‘Gender stereotypes’ & ‘sexual objectification’ banned from Stockholm billboards
The law, which will be enforced from next month, was passed Monday after receiving near-unanimous backing from all parties other than the populist Swedish Democrats. Stockholm now joins London and Paris as cities that have made similar moves in recent times.
Green Party Deputy Mayor Daniel Hellden, the architect of the plan, had previously argued that sexist advertising was representative of a society as a whole. Speaking to The Local, Hellden argued that the plan to further regulate adverts in the city is necessary to combat prejudice in Swedish society. "We are taking an important step to ensure that sexist or racist messages and attitudes are not visible on the surfaces that the city of Stockholm owns," he said.
‘Fight against discrimination’: Paris bans sexist, homophobic ads on billboards https://t.co/MT4WiUVvbO— RT (@RT_com) March 29, 2017
As a self-regulating watchdog, the advertising regulator previously had the power only to make judgements on whether certain ads are sexist. Now, under the new rules, the adverts can be removed from any one of 700 billboards in the Swedish capital’s public spaces if they depict either men or women as “mere sex objects” or reinforce “stereotypical gender roles.”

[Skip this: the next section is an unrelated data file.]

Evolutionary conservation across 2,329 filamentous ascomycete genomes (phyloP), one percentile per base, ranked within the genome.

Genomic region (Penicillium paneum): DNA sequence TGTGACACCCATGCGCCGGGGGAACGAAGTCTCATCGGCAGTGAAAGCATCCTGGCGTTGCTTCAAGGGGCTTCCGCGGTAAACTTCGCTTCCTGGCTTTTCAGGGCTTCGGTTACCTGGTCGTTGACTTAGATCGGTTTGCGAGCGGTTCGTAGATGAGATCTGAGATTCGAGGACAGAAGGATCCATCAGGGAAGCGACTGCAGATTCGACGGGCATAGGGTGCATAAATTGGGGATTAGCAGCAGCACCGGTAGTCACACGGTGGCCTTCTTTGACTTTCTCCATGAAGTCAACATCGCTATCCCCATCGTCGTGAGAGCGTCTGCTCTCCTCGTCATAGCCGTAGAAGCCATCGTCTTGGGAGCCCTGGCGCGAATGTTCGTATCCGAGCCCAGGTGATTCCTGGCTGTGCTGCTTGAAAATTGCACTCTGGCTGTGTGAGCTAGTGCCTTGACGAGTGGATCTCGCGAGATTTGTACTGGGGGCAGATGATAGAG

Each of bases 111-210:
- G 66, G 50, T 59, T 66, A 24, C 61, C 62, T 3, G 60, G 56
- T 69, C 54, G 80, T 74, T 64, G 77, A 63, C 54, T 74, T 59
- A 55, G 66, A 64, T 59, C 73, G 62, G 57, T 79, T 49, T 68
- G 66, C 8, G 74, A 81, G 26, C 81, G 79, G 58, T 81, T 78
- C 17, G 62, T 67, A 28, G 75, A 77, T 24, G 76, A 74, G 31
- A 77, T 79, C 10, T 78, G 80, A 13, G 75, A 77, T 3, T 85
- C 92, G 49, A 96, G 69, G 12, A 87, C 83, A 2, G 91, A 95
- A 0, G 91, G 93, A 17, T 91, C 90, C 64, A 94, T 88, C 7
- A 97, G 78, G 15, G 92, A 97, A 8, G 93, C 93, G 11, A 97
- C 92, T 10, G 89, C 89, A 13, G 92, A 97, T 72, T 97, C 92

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“It affects a lot of people, especially younger women. It makes them think about their own bodies and how they look and feel in a negative way,” Hellden told advertising news website The Drum.
“Maybe the companies won’t put up ads which are sexist or objectifying if they know we’re going to remove them after 24 hours. So if it’s working well, we won’t have to use this legislation.”
Reklamera, a Swedish women’s group lobbying against gender discrimination in advertising, has backed the move, as has the Association of Swedish Advertisers. “It is becoming more of a symbolic issue from Stockholm City. It shows that we are taking the matter seriously,” a spokesman for the advertising group told Dagens Media.
London and Paris previously led the way on instituting bans on sexist advertising. In 2016, London Mayor Sadiq Khan moved to ban ads promoting an “unrealistic” body image from London’s Tube and bus network. This followed a backlash against a controversial 2015 ad depicting a overly-thin woman in a yellow bikini along with a catchline that read: “Are you beach body ready?” The ad received more than 400 complaints from commuters.
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